Restaurants Hate Third-Party Delivery Services, Actually

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When it comes to 2020, one of the things third-party vendors like to say is that they have been “a lifeline” for restaurants that may have to close permanently due to dining room closings and restrictions.

Many have denied this in the past few months. But maybe nobody has been more topical lately than Recodes Kara Swisher, who hosted Uber CEO Dara Khosrowshahi on her Sway podcast this week.

“You can’t get away with saying you were a restaurant lifeline,” she told Khosrowshahi early on.

Swisher noted the oft-quoted figure that delivery services charge restaurant commission fees of up to 30 percent of a single transaction for using their services. Khosrowshahi countered that Swisher’s math was “incomplete” and the 30 percent “untrue” when it comes to depicting which restaurants are actually on the hook to pay for delivery services. According to his calculations, restaurants pay Uber Eats 13 percent per transaction “minus the courier”. If restaurants want to use their own couriers, the commission cost is “around 15 percent”.

But as Swisher suggested, even those lower numbers are detrimental to restaurants, which typically operate with margins of around 3 to 5 percent. This inconsistent math is one of the reasons cities in the US have mandated commission fee caps, some of which are as low as 10 percent.

Before the pandemic, the argument was that if a restaurant had problems with high commission fees, it could simply refuse delivery. That argument doesn’t include water right now, however, as the pandemic has essentially forced restaurants to deliver and most don’t have the money or expertise to build an in-house delivery business. In fact, most cannot even afford their own courier fleet.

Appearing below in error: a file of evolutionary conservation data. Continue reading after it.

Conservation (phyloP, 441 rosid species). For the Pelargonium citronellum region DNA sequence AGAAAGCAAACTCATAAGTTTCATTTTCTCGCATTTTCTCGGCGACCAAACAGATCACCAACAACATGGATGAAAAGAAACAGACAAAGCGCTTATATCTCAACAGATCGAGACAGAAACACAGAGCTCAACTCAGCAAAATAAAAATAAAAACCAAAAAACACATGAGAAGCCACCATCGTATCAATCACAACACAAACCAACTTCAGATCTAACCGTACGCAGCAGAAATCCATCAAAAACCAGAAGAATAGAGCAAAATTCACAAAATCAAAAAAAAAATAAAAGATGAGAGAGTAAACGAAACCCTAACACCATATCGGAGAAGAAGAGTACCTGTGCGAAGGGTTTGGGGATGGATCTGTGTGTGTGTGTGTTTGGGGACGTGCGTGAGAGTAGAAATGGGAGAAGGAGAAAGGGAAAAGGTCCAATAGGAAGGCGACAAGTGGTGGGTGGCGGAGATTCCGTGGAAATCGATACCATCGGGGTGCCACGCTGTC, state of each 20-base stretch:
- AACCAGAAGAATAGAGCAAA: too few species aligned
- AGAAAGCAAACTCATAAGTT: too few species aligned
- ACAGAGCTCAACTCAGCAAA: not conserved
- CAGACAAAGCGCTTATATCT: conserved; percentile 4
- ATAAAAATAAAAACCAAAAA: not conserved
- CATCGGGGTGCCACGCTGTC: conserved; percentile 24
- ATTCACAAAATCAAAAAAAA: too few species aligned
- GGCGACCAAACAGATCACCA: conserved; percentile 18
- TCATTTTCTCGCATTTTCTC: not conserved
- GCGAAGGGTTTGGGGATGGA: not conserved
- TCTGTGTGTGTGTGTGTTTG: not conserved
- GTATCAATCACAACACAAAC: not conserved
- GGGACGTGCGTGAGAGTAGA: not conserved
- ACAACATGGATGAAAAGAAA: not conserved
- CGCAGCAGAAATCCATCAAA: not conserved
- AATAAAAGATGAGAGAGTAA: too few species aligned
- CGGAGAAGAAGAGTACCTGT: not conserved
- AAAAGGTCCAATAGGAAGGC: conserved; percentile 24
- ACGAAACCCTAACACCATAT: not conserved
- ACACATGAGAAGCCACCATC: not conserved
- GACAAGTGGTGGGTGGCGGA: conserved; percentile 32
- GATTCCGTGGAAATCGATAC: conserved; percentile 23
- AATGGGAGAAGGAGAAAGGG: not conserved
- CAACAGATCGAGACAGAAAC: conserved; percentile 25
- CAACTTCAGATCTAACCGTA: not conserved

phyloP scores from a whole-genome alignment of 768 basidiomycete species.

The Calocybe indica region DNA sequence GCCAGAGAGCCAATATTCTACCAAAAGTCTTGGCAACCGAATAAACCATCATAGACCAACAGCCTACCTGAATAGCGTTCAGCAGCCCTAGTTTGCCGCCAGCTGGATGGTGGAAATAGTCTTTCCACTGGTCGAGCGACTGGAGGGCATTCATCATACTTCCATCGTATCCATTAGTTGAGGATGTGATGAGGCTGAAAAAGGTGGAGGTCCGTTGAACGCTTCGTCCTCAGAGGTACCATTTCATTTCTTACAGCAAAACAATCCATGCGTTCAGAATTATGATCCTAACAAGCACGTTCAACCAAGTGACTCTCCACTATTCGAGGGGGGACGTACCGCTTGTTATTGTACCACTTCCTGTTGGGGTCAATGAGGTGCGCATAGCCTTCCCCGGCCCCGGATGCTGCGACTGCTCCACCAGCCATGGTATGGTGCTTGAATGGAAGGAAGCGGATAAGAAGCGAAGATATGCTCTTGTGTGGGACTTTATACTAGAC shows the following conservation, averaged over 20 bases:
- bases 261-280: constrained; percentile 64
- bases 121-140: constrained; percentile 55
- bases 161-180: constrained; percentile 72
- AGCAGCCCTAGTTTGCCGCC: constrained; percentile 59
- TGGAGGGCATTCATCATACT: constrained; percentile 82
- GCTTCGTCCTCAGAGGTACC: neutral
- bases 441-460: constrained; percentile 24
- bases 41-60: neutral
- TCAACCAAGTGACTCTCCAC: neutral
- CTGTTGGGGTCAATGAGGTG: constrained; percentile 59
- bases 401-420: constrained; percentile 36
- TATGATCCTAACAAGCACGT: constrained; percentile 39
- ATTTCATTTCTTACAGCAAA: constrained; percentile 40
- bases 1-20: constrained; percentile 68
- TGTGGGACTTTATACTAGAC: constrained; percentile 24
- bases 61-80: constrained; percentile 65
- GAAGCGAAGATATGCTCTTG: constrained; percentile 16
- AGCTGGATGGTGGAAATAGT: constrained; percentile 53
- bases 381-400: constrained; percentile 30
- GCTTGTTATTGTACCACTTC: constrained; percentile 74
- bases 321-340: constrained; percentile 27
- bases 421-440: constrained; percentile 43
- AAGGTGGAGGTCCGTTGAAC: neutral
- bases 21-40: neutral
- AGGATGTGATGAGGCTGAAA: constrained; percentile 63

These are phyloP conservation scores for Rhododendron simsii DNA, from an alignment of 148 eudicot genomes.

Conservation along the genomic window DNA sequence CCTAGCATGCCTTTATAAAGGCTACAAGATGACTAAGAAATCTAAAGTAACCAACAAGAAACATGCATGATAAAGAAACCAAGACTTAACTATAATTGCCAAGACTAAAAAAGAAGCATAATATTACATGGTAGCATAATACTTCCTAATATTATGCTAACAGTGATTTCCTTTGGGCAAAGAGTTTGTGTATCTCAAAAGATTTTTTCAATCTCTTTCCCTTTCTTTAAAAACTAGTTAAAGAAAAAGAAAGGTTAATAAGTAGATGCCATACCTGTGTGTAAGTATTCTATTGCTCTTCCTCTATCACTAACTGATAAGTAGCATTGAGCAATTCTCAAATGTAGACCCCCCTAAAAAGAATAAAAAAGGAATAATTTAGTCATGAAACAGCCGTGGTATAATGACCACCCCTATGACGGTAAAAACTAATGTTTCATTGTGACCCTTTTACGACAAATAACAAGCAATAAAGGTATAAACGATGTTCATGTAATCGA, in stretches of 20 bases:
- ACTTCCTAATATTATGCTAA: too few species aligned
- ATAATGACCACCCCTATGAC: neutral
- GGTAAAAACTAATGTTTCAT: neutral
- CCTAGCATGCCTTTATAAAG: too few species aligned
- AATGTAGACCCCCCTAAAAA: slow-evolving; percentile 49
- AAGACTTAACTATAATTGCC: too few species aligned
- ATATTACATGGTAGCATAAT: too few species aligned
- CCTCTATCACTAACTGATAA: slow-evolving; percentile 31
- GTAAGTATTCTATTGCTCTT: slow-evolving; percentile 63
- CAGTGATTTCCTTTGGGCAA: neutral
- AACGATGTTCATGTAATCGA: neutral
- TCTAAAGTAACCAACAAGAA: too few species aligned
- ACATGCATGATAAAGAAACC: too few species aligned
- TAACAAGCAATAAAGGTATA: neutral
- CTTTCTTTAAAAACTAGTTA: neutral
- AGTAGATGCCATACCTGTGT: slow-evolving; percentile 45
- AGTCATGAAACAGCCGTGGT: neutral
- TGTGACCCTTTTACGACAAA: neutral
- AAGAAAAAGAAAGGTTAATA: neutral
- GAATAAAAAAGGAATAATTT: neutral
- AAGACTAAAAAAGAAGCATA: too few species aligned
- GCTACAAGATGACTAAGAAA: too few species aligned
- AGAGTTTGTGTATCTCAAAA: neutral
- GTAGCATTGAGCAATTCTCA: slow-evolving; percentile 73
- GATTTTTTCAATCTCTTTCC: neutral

It’s also worth noting that while Khosrowshahi called the 30 percent commission fee “untrue”, he never gave a hard number for what a commission fee from Uber Eats is when a restaurant uses a courier service like most are . If anything, his cagey response of “13 percent minus the courier” seems to confirm the existence of the 30 percent commission.

Uber Eats had a big year in 2020. By the end of the year, Uber Eats more than doubled its sales and even acquired a competitor, Postmates. Khosrowshahi himself said the service has an execution rate of over $ 40 billion and will be larger than the company’s mobility business in 2021.

Conversely, the restaurant industry has lost $ 240 billion in sales and is still 2.5 million jobs below pre-pandemic levels, according to the National Restaurant Association. A total of 110,000 restaurants have closed in the United States, which is about 17 percent of the country’s total restaurants.

Khosrowshahi defended his company’s approach to restaurant contracts by describing them in terms such as “reasonable” and “fair”. What Swisher merely pointed out was that most of the restaurants she speaks to disagree and only use the world’s Uber Eats and Caviars because the pandemic has forced them to.

“They hate you,” she concluded flatly before using the phrase “threat economy” to describe the environment restaurants now have to work in to stay in business.

Unsplash.

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This is how the Biz restaurant survived 2020

I know most of you would rather forget 2020 ever happened, but it never hurts to look back before moving on. That’s exactly what the National Restaurant Association did this week. The trading group released a list of the top trends that it claims has kept many restaurants in business over the past year while the pandemic devastated the industry.